Charlie Blackmon and the Rockies putting up video game numbers and looking good doing it

Doug Pensinger

Charlie Blackmon and the Rockies are smacking the ball every which way this year - particularly in the friendly confines of Coors Field, where the team is hitting .355/.400/.600 (146 wRC+) this season.

Fantasy baseball stats are not park adjusted, a fact that has lead many a casual baseball fan to learn the names of otherwise marginal baseball players like Jeff Cirillo or Jeffrey Hammonds in the past. Especially in pre-humidor Coors, nearly Rockies position player was worthy of being drafted because the friendly offensive environment boosted the production of standard fantasy categories like runs, RBI, HRs, batting average, and even steals. This year, the Rockies are partying like it's 1996, as nearly everyone in the starting lineup (not you, DJ LeMahieu) possesses gaudy stats.

To wit, the Rockies have five of the top 29 producing players in Yahoo! fantasy baseball (hitter or pitcher) in their starting lineup day in and day out, including the top two overall in Troy Tulowitzki and Charlie BlackmonI wrote about how crazy Tulo's April was last week and he responded by having an even better start to May (.684/.739/1.105, 393 wRC+ so far). Let's hope that Blackmon will respond to a similar manner this week after I turn the spotlight on him. But first, let's mention how unconscious this whole team has been this season.

With their dominant 12-1 win last night over the Rangers, the Rockies have clawed back to within one game of the division lead at 21-14. To date, Colorado is hitting .307/.356/.504 as a team this year - all of which lead MLB by a healthy margin. These video game numbers aren't just a product of Coors Field's offensive environment either - the team's (park-adjusted) 122 wRC+ metric leads MLB by a wide margin as well.

The Rockies have scored 206 runs this year (giving them a NL-leading +48 run differential), a number that leads MLB by 25. At home, the Rockies are even more ridiculous, scoring 7.7 runs per game and hitting at a .355/.400/.600, 146 wRC+ clip.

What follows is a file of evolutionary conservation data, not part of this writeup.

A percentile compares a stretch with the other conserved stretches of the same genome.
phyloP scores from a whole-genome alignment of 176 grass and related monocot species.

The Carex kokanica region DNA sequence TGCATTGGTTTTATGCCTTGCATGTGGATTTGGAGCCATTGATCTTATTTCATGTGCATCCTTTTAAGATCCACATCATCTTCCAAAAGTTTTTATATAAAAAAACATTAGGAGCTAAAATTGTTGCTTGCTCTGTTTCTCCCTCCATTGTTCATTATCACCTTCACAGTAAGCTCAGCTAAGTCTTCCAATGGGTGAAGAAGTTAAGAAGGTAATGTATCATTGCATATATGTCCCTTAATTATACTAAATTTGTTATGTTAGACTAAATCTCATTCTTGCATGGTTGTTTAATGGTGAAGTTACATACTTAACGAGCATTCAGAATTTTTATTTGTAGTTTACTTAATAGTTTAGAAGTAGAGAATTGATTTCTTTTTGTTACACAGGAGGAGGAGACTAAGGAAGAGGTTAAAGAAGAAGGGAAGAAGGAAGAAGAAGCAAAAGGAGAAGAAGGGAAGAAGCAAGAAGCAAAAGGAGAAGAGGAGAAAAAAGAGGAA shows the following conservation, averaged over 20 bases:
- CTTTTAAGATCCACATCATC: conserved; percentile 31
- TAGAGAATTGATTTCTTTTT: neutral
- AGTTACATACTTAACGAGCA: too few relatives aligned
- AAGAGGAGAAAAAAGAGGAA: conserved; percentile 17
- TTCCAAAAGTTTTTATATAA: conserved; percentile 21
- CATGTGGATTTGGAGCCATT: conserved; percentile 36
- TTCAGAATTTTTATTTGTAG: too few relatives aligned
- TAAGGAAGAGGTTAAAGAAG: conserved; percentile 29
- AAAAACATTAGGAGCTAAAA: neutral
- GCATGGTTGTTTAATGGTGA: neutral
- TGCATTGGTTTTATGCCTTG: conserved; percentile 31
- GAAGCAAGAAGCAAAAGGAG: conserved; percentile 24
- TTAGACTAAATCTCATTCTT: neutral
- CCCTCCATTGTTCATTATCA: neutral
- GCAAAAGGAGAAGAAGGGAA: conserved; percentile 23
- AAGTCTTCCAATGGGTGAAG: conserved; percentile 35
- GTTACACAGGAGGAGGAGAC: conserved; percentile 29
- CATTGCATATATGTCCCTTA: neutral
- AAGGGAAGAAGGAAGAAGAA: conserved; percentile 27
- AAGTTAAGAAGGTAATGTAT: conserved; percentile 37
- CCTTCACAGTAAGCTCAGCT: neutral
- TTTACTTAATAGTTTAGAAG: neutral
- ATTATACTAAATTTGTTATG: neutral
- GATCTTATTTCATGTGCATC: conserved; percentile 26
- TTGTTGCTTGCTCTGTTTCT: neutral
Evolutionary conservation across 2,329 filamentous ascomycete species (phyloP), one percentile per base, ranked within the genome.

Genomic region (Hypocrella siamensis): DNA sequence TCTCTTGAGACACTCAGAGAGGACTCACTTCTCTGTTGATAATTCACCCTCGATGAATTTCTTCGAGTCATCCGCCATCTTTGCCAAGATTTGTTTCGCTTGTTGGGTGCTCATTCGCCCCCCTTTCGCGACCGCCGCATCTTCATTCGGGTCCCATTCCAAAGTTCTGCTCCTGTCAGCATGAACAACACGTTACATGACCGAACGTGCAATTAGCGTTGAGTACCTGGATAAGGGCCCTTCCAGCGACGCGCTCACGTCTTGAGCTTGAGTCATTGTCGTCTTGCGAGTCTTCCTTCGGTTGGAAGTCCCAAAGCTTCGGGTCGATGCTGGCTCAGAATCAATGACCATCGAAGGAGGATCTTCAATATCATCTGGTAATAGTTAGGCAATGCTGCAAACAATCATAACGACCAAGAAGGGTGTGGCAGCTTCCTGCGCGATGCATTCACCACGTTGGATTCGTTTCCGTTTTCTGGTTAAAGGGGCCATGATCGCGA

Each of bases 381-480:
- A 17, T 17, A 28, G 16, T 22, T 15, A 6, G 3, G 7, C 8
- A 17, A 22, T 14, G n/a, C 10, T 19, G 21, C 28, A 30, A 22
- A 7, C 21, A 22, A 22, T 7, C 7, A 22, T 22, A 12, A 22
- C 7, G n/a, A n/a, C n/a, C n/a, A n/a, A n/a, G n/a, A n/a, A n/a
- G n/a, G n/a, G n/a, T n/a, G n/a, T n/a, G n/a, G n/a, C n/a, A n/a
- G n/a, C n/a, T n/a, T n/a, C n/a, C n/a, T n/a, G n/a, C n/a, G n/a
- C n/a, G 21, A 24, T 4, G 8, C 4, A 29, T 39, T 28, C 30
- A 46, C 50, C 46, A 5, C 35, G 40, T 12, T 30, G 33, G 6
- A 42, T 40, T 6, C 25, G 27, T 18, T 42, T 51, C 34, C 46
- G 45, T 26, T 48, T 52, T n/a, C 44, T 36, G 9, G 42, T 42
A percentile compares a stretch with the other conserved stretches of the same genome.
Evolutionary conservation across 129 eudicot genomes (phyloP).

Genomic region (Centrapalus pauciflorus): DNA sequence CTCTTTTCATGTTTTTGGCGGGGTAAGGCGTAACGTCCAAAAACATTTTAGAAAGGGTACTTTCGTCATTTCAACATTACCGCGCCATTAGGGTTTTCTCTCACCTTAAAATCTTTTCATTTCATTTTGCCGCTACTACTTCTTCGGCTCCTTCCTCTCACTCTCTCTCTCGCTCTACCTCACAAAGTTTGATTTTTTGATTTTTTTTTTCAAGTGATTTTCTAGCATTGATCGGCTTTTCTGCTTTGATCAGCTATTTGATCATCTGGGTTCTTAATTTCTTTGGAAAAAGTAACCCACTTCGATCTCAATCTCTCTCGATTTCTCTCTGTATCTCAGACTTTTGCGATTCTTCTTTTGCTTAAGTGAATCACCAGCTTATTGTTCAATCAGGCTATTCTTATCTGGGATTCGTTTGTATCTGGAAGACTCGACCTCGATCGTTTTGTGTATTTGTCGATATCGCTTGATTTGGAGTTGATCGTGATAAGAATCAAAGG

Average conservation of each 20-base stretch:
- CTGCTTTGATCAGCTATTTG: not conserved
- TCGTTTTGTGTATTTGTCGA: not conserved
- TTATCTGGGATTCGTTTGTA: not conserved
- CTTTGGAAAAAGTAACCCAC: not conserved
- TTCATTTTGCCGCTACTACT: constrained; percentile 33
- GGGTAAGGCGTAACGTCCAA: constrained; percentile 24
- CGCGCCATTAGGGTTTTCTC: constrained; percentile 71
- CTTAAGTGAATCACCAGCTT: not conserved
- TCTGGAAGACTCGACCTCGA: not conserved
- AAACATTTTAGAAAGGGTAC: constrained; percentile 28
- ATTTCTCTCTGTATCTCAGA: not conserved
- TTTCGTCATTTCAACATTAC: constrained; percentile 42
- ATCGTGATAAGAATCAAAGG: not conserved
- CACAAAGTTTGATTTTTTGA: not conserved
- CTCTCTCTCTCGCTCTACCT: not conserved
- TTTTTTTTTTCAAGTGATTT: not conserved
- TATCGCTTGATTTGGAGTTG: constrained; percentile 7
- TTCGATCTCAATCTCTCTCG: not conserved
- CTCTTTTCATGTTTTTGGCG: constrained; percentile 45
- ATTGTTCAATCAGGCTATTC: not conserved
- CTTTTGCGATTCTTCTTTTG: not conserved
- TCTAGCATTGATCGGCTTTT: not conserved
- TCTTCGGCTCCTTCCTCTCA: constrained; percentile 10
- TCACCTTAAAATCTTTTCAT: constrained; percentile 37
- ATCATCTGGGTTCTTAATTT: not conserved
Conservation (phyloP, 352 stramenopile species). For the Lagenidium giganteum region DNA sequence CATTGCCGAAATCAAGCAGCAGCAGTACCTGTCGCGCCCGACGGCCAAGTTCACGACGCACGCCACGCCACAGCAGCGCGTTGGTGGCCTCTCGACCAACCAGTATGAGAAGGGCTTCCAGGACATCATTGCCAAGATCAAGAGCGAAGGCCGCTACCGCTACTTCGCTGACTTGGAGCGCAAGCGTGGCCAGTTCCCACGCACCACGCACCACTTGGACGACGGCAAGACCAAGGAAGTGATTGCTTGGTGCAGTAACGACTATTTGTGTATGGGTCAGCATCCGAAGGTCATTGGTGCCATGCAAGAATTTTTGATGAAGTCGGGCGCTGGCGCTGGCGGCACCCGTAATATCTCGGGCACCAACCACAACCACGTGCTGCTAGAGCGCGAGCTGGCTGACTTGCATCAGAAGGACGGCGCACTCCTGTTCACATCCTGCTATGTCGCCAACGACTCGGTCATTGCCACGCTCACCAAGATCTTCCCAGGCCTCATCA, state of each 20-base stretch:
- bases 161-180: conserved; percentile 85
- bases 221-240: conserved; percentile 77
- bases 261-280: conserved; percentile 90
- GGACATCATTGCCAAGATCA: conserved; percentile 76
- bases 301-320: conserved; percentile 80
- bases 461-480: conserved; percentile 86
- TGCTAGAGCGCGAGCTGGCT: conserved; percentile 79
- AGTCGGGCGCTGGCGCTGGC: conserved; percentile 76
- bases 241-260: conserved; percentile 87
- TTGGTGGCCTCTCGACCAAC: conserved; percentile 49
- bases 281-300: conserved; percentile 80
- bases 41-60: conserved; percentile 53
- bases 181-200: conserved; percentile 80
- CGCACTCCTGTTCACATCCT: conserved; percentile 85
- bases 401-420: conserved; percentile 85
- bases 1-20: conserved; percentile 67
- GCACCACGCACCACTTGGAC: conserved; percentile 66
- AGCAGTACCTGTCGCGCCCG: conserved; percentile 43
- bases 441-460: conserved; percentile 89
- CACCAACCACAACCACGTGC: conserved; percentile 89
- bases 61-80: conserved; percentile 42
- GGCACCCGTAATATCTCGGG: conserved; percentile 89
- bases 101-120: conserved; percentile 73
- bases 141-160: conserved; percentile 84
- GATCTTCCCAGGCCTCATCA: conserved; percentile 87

Basically, as a team the Rockies at Coors Field are putting up a triple slash line at home that Blackmon's has put up in his star turn this year (.358/.396/.610, 163 wRC+ in 136 plate appearances). Which is insane, because Blackmon has played out of his gourd to start 2014.

As Tony Blengino of FanGraphs wrote yesterday, Blackmon really did come out of nowhere this year. Here's a couple of reasons why Blackmon has been so effective this year:

1) Blackmon's offensive profile is perfect for Coors

Namely, Charlie Blackmon is a contact-heavy line drive hitter who hits a lot of his line drives and fly balls into right-center field. As Blengino notes above, right-center field is the best possible place for a hitter to hit a ball in Coors Field, and it's where it has the best chance of leaving the yard.

It's no wonder then that 12 of Blackmon's 16 extra base hits, including all of his home runs, have come at Coors Field. In all, he's got a .414/.440/.800 line (214 wRC+) in 75 plate appearances at home. One of the main reasons that Blackmon has been able to take such full advantage of Coors this season is that...

2) Blackmon is swinging and missing much less often

Blengino notes that Blackmon swung and missed at 8.7% of pitches last year - and that he's cut that nearly in half this year, down to 4.4%. Blengino compares this to Garrett Atkins's success with swing and miss in 2005 and 2006, which drove him to become one of the most dangerous hitters in baseball (until he became Fatkins).

In an environment as friendly to BABIP as Coors is, it's often an excellent strategy to make contact and hope for the best. Believe it or not though, Charlie hasn't actually gotten too lucky with BABIP this year - his .343 BABIP (.367 at home) trails his batting average overall by a significant margin.

3) As a result of making contact more often, Blackmon striking out much less

Blackmon's K% last year was 19.0, which ranked him in the 68th percentile in that metric per Blengino. This year's 7.7 K% ranks him in the 3rd percentile in that metric.  Also...

4) Blackmon has been great against left-handed pitching this season

While Blackmon has been held out of the lineup against a few tough lefty starters, his numbers against lefties this season have been great in 34 plate appearances (.387/.394/.742, 195 wRC+).

5) The Beard

Just saying. Also, excellent taste in walk-up music.

The factors outlined above make Blackmon a particularly dangerous offensive weapon - one of many the Rockies have displayed so far this season.

Let the video game offense continue!

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